Since the introduction of the GHG Protocol’s new guidance on Scope 2 emissions in 2015, companies have had the opportunity to report the emissions associated with their electricity consumption in a way that more accurately reflects their purchasing choices; the market-based approach.
This means electricity obtained from a low-carbon supplier can now be reflected in your Scope 2 reporting. However, there has been a lot of confusion on how to calculate and report market-based emissions, particularly when it comes to purchased renewable electricity.
Under the market-based approach to the GHG protocol, companies can use supplier-specific emission factors when reporting energy consumption. This reflects the carbon footprint associated with the electricity that a company is purchasing rather than what is produced locally. This is with the hope that incentivised by the reduction in their Scope 2 emissions, companies will purchase electricity from low-carbon suppliers, and in turn drive a greater supply of low-carbon energy.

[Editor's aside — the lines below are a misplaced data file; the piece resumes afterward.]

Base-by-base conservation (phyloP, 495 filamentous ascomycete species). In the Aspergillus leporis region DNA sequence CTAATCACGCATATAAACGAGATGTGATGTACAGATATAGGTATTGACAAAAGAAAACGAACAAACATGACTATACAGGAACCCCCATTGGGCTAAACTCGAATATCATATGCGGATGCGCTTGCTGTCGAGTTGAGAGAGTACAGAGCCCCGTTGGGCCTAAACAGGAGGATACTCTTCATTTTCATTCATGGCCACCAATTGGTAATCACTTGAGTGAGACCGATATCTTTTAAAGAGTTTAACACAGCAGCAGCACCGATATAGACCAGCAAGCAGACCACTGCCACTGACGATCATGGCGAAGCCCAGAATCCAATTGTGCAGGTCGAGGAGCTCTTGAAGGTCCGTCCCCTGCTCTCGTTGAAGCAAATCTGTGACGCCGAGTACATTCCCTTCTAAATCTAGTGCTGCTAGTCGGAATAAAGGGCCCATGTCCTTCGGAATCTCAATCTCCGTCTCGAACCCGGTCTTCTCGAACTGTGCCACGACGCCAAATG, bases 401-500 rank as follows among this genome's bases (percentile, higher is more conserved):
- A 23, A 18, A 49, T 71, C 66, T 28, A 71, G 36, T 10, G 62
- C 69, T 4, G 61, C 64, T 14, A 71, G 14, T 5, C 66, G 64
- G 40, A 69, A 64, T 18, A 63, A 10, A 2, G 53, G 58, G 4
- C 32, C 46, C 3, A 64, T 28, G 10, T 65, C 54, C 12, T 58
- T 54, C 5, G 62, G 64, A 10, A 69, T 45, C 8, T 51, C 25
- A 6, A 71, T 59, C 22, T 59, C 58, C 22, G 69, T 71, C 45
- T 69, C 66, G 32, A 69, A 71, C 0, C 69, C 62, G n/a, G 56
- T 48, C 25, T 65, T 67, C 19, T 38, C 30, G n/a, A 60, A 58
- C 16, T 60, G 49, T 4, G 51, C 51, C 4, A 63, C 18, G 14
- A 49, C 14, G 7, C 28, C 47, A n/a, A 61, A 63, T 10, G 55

In this guide, Greenstone, a leading provider of sustainability, supply chain and ESG software solutions, explains how best to report Scope 2 market-based emissions as defined within the GHG protocol. We explain the market-based methodology, the role of energy attribute certificates and what to do if you are using green tariffs. We also give you some examples and outline the potential benefits of the market-based approach and the ease with which it can be incorporated into your current reporting frameworks.
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Through its software and supporting services, Greenstone enables its clients to accurately measure and report GHG emissions across their organisation. With an accurate GHG emissions footprint, organisations can set reduction targets and closely monitor GHG emissions over time.